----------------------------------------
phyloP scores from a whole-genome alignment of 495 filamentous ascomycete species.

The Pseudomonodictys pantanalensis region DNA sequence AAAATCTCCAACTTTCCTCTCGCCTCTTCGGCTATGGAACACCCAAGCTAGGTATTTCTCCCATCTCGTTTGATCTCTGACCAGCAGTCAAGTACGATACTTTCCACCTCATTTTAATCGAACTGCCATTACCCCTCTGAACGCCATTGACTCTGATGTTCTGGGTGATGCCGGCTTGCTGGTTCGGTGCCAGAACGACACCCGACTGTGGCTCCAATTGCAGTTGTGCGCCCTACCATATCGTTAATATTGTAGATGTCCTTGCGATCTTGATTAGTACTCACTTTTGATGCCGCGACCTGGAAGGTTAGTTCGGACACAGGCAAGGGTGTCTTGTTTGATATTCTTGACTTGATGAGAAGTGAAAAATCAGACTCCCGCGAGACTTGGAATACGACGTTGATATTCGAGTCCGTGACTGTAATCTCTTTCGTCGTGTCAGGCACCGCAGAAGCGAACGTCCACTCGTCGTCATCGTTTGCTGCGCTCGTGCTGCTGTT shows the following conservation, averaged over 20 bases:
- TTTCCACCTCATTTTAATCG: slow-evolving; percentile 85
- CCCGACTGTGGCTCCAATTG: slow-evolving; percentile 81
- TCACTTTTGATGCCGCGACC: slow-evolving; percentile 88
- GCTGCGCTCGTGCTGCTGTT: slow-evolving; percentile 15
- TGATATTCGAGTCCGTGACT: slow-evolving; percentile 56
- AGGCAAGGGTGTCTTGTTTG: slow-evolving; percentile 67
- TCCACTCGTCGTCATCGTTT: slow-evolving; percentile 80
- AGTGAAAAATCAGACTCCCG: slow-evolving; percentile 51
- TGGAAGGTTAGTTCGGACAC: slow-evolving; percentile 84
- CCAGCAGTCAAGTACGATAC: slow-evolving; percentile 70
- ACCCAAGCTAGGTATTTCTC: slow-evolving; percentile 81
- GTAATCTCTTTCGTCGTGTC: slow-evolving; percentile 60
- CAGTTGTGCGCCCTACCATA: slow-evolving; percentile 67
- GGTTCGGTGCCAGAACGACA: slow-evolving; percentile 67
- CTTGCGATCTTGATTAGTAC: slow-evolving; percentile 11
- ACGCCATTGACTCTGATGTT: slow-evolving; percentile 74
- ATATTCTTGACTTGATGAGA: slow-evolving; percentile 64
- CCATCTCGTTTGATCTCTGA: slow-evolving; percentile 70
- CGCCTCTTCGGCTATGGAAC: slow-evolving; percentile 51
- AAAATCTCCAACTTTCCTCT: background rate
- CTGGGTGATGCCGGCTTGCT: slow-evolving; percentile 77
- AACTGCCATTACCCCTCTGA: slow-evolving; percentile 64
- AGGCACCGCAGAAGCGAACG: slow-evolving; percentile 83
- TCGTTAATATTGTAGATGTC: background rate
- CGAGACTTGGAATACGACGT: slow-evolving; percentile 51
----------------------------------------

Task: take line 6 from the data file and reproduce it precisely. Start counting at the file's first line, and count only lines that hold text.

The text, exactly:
- GCTGCGCTCGTGCTGCTGTT: slow-evolving; percentile 15